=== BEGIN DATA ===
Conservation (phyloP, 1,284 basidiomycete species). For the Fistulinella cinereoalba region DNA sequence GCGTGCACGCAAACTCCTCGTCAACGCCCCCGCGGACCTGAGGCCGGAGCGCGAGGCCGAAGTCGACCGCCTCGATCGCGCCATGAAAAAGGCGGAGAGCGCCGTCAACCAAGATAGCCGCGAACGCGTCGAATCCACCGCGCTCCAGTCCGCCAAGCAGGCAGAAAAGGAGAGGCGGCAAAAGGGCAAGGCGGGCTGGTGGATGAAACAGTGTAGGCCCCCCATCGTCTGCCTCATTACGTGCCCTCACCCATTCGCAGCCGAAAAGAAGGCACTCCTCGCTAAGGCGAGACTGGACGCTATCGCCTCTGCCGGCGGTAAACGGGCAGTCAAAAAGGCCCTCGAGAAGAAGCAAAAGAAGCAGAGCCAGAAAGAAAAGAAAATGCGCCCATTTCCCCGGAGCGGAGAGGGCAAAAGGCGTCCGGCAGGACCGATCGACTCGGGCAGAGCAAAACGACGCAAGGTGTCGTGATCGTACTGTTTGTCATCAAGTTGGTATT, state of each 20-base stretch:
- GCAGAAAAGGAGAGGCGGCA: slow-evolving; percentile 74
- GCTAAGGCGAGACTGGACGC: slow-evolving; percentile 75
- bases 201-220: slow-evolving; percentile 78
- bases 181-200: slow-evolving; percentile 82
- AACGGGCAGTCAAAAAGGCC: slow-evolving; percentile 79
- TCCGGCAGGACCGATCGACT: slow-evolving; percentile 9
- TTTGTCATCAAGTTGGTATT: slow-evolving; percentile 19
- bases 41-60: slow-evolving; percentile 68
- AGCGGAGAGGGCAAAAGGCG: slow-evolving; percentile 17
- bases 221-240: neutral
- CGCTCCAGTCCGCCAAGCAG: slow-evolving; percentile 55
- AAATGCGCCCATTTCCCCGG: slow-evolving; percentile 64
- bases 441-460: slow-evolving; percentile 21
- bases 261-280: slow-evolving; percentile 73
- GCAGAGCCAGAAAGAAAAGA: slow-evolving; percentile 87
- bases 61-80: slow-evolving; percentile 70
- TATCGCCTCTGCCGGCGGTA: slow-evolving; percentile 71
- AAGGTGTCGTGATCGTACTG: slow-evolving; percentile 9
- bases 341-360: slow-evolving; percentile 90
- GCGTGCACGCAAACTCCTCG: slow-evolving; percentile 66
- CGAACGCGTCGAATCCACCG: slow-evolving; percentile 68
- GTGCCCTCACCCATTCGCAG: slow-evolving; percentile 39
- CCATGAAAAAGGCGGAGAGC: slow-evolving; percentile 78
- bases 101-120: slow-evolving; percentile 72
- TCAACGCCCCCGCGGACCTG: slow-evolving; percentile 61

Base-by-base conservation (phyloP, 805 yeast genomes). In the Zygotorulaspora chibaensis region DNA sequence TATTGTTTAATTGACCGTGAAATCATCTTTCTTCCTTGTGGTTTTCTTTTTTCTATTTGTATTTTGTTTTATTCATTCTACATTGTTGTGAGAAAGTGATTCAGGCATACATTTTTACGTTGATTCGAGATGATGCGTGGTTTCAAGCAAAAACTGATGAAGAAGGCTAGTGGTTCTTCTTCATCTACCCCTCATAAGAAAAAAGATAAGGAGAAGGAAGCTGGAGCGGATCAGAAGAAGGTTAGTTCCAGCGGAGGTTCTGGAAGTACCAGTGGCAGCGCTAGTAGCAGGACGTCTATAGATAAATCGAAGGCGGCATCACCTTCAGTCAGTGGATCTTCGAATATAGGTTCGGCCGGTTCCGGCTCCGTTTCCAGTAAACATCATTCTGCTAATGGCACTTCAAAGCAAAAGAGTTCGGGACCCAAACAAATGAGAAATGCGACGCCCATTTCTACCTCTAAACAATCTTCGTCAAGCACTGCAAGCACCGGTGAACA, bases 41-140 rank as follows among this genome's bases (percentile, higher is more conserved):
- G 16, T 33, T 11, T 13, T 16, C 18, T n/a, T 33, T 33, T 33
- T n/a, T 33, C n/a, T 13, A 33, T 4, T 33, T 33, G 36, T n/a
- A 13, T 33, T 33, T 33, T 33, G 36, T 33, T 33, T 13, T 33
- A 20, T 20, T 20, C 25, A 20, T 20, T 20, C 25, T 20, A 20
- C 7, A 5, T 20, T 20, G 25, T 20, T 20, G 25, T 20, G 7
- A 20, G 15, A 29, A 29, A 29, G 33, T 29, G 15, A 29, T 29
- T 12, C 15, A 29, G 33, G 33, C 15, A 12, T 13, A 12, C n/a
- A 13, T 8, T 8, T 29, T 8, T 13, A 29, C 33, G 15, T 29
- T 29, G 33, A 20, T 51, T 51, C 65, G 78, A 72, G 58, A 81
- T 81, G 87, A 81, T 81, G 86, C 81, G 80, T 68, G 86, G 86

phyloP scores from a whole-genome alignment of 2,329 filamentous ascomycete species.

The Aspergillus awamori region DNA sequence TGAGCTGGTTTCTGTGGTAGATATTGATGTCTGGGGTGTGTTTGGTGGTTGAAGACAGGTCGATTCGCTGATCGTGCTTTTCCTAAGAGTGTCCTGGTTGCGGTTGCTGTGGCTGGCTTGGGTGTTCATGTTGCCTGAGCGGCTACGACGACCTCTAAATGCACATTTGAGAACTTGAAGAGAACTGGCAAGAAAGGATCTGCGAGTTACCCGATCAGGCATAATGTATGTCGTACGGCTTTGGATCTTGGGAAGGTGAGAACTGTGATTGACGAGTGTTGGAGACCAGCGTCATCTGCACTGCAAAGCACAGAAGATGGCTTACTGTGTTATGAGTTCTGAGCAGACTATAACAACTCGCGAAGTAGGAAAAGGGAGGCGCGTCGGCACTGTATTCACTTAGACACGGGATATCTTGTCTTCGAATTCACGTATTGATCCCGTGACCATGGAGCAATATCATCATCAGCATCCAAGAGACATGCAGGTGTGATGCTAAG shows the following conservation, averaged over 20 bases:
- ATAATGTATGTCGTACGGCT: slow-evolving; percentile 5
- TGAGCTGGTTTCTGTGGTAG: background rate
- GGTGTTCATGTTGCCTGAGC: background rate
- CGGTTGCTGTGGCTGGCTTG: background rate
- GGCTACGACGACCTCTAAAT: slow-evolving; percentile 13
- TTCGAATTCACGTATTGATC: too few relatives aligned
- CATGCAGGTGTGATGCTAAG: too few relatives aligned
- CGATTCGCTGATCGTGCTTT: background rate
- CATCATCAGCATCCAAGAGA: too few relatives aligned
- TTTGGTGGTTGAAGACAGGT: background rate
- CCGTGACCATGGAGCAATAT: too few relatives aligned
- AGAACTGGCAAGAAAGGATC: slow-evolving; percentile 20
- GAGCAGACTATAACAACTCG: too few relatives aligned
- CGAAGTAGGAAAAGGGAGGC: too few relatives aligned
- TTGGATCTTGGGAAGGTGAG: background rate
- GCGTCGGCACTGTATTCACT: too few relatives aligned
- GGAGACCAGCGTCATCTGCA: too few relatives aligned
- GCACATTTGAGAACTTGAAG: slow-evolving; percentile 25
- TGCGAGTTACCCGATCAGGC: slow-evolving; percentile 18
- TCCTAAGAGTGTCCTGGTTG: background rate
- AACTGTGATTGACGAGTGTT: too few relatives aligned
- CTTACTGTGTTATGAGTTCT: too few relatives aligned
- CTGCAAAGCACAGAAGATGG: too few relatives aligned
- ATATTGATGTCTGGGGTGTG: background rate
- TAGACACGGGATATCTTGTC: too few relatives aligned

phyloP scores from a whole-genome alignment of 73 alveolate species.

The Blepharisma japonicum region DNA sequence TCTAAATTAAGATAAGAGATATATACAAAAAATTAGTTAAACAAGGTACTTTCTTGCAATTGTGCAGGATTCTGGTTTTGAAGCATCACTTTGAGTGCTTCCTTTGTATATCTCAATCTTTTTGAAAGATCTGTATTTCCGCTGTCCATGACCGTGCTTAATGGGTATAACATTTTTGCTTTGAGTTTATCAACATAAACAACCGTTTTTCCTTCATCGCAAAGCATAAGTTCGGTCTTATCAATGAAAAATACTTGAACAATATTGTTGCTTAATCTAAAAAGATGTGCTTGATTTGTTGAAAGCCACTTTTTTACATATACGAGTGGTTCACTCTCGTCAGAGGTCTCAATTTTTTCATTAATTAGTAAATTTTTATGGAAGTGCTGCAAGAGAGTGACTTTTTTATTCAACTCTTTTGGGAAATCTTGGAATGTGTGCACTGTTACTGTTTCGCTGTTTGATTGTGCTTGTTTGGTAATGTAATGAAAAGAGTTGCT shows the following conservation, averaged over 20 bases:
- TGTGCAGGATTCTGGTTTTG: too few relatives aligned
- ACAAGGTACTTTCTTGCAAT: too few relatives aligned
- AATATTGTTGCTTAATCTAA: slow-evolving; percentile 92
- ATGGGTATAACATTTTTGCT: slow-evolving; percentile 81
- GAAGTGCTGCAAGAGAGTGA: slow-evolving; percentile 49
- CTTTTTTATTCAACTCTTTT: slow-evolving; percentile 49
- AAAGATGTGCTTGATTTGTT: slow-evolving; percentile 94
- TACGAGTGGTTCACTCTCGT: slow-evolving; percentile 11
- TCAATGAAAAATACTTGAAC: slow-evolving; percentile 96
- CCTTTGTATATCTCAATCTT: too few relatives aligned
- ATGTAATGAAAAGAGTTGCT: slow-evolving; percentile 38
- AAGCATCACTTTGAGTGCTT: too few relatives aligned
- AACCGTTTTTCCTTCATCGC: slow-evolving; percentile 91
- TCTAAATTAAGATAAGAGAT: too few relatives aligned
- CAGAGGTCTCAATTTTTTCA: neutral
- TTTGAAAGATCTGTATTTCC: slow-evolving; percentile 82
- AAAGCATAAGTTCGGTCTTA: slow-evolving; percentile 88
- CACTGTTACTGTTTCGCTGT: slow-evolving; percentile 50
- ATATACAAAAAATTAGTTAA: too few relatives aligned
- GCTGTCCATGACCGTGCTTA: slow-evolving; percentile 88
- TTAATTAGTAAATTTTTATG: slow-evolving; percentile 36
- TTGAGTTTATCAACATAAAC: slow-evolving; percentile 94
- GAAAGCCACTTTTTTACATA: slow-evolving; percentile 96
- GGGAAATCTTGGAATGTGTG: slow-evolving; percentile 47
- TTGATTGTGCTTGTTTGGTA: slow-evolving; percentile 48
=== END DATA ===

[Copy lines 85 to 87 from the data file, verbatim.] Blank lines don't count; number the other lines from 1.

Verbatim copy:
- ATATACAAAAAATTAGTTAA: too few relatives aligned
- GCTGTCCATGACCGTGCTTA: slow-evolving; percentile 88
- TTAATTAGTAAATTTTTATG: slow-evolving; percentile 36